Treaty, Withdrawal

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Summary

A treaty is an agreement under international law entered into by actors in international law, namely sovereign states and international organizations. A treaty may also be known as an (international) agreement, protocol, covenant, convention, pact, or exchange of letters, among other terms. Regardless of terminology, all of these forms of agreements are, under international law, equally considered treaties and the rules are the same.

Details

Treaties are not necessarily permanently binding upon the signatory parties. As obligations in international law are traditionally viewed as arising only from the consent of states, many treaties expressly allow a state to withdraw as long as it follows certain procedures of notification. For example the Single Convention on Narcotic Drugs provides that the treaty will terminate if, as a result of denunciations, the number of parties falls below 40. Many treaties expressly forbid withdrawal. Article 56 of the Vienna Convention on the Law of Treaties provides that where a treaty is silent over whether or not it can be denounced there is a rebuttable presumption that it cannot be unilaterally denounced unless:

  • it can be shown that the parties intended to admit the possibility, or
  • the right of withdrawal can be implied into the terms of the treaty.

The possibility of withdrawal depends on the terms of the treaty and its travaux preparatoire. It has, for example, been held that it is not possible to withdraw from the International Covenant on Civil and Political Rights. When North Korea declared its intention to do this the Secretary-General of the United Nations, acting as registrar, said that that original signatories of the ICCPR had not overlooked the possibility of explicitly providing for withdrawal, but rather had deliberately intended not to provide for it. Consequently withdrawal was not possible.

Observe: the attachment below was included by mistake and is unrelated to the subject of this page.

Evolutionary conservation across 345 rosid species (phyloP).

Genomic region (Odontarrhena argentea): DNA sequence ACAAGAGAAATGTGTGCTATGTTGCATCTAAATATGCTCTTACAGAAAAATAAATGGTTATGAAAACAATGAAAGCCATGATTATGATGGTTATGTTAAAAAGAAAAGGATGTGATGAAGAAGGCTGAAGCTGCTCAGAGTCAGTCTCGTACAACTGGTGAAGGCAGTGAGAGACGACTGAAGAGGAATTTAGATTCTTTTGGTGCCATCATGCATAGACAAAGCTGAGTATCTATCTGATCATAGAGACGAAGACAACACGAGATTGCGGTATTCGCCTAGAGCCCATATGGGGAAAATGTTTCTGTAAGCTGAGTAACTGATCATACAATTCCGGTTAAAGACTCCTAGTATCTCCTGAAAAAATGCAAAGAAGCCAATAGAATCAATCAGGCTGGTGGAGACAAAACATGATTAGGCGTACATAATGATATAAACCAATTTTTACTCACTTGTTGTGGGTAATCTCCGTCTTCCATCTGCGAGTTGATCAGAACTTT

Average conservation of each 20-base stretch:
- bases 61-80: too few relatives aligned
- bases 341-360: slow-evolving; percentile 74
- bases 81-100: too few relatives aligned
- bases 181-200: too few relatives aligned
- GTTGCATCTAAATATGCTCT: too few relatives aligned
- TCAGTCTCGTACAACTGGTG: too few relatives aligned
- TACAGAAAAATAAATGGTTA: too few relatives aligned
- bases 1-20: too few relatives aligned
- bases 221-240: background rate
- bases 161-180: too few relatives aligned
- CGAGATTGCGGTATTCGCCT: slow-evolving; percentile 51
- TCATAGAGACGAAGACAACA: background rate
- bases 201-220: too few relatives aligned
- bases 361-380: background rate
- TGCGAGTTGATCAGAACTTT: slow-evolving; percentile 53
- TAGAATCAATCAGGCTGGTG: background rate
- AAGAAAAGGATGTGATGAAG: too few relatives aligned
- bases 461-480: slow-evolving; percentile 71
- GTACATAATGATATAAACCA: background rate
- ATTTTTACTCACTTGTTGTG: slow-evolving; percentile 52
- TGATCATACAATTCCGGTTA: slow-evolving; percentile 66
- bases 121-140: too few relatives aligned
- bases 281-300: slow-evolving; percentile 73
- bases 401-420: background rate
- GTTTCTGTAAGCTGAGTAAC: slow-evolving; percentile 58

If a state party's withdrawal is successful, its obligations under that treaty are considered terminated, and withdrawal by one party from a bilateral treaty of course terminates the treaty. When a state withdraws from a multi-lateral treaty, that treaty will still otherwise remain in force among the other parties, unless, of course, otherwise should or could be interpreted as agreed upon between the remaining states parties to the treaty.

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External Links

  • WikipediaTreaties and Selected other International Instruments – ResourcesUnited Nations Treaty CollectionProcedural history and related documentsProcedural history and related documents

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